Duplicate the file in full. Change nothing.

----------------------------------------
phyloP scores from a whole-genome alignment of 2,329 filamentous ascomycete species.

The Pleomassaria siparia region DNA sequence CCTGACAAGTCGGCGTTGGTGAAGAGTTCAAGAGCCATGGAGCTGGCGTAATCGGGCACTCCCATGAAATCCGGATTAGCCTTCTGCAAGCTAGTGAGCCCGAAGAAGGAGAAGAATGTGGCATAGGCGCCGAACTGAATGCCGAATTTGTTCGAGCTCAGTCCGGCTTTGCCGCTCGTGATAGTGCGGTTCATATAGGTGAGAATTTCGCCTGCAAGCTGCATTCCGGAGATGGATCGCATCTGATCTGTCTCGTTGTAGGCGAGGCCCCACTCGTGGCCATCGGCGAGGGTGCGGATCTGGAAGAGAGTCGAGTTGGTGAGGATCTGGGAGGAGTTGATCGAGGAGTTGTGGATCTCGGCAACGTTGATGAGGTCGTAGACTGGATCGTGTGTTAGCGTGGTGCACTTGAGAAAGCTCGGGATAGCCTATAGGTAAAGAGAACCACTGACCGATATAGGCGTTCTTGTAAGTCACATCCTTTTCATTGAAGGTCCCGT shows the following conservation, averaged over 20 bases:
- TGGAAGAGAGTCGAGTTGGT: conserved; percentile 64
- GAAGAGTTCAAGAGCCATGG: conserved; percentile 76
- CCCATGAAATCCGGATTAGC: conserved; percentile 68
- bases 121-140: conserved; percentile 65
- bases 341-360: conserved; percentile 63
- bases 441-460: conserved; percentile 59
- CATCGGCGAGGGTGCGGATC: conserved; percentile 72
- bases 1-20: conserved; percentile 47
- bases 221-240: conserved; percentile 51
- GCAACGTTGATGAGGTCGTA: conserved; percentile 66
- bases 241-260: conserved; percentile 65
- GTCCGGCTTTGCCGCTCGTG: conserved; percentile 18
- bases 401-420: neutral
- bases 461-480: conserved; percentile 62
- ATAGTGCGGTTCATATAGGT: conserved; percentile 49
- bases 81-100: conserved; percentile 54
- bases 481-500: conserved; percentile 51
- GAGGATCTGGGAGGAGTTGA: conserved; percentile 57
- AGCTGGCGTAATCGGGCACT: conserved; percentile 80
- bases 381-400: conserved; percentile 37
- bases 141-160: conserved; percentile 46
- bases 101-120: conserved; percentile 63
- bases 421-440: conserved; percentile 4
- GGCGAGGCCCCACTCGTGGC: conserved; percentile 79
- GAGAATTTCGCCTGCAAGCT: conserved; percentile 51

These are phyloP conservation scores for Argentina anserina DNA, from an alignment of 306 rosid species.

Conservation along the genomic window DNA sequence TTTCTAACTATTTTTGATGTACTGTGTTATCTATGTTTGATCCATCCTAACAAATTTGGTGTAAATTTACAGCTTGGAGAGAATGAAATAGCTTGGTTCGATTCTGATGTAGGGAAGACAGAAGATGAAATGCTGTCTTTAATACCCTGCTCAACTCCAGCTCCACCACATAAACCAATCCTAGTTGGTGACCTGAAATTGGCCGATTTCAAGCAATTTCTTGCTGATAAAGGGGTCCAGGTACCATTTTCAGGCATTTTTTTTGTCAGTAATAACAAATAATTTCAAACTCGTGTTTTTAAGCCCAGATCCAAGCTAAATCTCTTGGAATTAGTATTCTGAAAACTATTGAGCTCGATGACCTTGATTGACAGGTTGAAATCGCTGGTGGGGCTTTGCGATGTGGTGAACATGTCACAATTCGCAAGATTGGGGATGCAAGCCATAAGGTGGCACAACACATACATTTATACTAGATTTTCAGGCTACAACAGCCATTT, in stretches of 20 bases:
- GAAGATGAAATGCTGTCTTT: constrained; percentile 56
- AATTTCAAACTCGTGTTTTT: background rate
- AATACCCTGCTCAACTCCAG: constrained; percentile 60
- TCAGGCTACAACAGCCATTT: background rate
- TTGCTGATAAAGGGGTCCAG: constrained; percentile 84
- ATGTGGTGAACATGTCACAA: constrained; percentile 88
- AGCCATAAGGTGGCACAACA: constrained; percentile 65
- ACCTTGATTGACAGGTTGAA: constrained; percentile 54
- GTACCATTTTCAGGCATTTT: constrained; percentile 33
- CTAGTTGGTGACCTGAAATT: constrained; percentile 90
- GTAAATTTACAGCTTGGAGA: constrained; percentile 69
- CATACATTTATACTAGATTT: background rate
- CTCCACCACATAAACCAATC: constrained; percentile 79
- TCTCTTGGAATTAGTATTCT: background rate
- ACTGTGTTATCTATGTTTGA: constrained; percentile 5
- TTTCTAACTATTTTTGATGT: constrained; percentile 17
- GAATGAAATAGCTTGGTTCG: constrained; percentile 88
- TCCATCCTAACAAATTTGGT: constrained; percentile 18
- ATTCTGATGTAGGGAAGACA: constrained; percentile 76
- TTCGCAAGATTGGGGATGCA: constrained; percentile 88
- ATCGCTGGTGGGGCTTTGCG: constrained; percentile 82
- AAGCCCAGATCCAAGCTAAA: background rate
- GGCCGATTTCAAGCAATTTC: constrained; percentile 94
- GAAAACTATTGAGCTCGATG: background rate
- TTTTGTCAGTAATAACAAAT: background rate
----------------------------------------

phyloP scores from a whole-genome alignment of 2,329 filamentous ascomycete species.

The Pleomassaria siparia region DNA sequence CCTGACAAGTCGGCGTTGGTGAAGAGTTCAAGAGCCATGGAGCTGGCGTAATCGGGCACTCCCATGAAATCCGGATTAGCCTTCTGCAAGCTAGTGAGCCCGAAGAAGGAGAAGAATGTGGCATAGGCGCCGAACTGAATGCCGAATTTGTTCGAGCTCAGTCCGGCTTTGCCGCTCGTGATAGTGCGGTTCATATAGGTGAGAATTTCGCCTGCAAGCTGCATTCCGGAGATGGATCGCATCTGATCTGTCTCGTTGTAGGCGAGGCCCCACTCGTGGCCATCGGCGAGGGTGCGGATCTGGAAGAGAGTCGAGTTGGTGAGGATCTGGGAGGAGTTGATCGAGGAGTTGTGGATCTCGGCAACGTTGATGAGGTCGTAGACTGGATCGTGTGTTAGCGTGGTGCACTTGAGAAAGCTCGGGATAGCCTATAGGTAAAGAGAACCACTGACCGATATAGGCGTTCTTGTAAGTCACATCCTTTTCATTGAAGGTCCCGT shows the following conservation, averaged over 20 bases:
- TGGAAGAGAGTCGAGTTGGT: conserved; percentile 64
- GAAGAGTTCAAGAGCCATGG: conserved; percentile 76
- CCCATGAAATCCGGATTAGC: conserved; percentile 68
- bases 121-140: conserved; percentile 65
- bases 341-360: conserved; percentile 63
- bases 441-460: conserved; percentile 59
- CATCGGCGAGGGTGCGGATC: conserved; percentile 72
- bases 1-20: conserved; percentile 47
- bases 221-240: conserved; percentile 51
- GCAACGTTGATGAGGTCGTA: conserved; percentile 66
- bases 241-260: conserved; percentile 65
- GTCCGGCTTTGCCGCTCGTG: conserved; percentile 18
- bases 401-420: neutral
- bases 461-480: conserved; percentile 62
- ATAGTGCGGTTCATATAGGT: conserved; percentile 49
- bases 81-100: conserved; percentile 54
- bases 481-500: conserved; percentile 51
- GAGGATCTGGGAGGAGTTGA: conserved; percentile 57
- AGCTGGCGTAATCGGGCACT: conserved; percentile 80
- bases 381-400: conserved; percentile 37
- bases 141-160: conserved; percentile 46
- bases 101-120: conserved; percentile 63
- bases 421-440: conserved; percentile 4
- GGCGAGGCCCCACTCGTGGC: conserved; percentile 79
- GAGAATTTCGCCTGCAAGCT: conserved; percentile 51

These are phyloP conservation scores for Argentina anserina DNA, from an alignment of 306 rosid species.

Conservation along the genomic window DNA sequence TTTCTAACTATTTTTGATGTACTGTGTTATCTATGTTTGATCCATCCTAACAAATTTGGTGTAAATTTACAGCTTGGAGAGAATGAAATAGCTTGGTTCGATTCTGATGTAGGGAAGACAGAAGATGAAATGCTGTCTTTAATACCCTGCTCAACTCCAGCTCCACCACATAAACCAATCCTAGTTGGTGACCTGAAATTGGCCGATTTCAAGCAATTTCTTGCTGATAAAGGGGTCCAGGTACCATTTTCAGGCATTTTTTTTGTCAGTAATAACAAATAATTTCAAACTCGTGTTTTTAAGCCCAGATCCAAGCTAAATCTCTTGGAATTAGTATTCTGAAAACTATTGAGCTCGATGACCTTGATTGACAGGTTGAAATCGCTGGTGGGGCTTTGCGATGTGGTGAACATGTCACAATTCGCAAGATTGGGGATGCAAGCCATAAGGTGGCACAACACATACATTTATACTAGATTTTCAGGCTACAACAGCCATTT, in stretches of 20 bases:
- GAAGATGAAATGCTGTCTTT: constrained; percentile 56
- AATTTCAAACTCGTGTTTTT: background rate
- AATACCCTGCTCAACTCCAG: constrained; percentile 60
- TCAGGCTACAACAGCCATTT: background rate
- TTGCTGATAAAGGGGTCCAG: constrained; percentile 84
- ATGTGGTGAACATGTCACAA: constrained; percentile 88
- AGCCATAAGGTGGCACAACA: constrained; percentile 65
- ACCTTGATTGACAGGTTGAA: constrained; percentile 54
- GTACCATTTTCAGGCATTTT: constrained; percentile 33
- CTAGTTGGTGACCTGAAATT: constrained; percentile 90
- GTAAATTTACAGCTTGGAGA: constrained; percentile 69
- CATACATTTATACTAGATTT: background rate
- CTCCACCACATAAACCAATC: constrained; percentile 79
- TCTCTTGGAATTAGTATTCT: background rate
- ACTGTGTTATCTATGTTTGA: constrained; percentile 5
- TTTCTAACTATTTTTGATGT: constrained; percentile 17
- GAATGAAATAGCTTGGTTCG: constrained; percentile 88
- TCCATCCTAACAAATTTGGT: constrained; percentile 18
- ATTCTGATGTAGGGAAGACA: constrained; percentile 76
- TTCGCAAGATTGGGGATGCA: constrained; percentile 88
- ATCGCTGGTGGGGCTTTGCG: constrained; percentile 82
- AAGCCCAGATCCAAGCTAAA: background rate
- GGCCGATTTCAAGCAATTTC: constrained; percentile 94
- GAAAACTATTGAGCTCGATG: background rate
- TTTTGTCAGTAATAACAAAT: background rate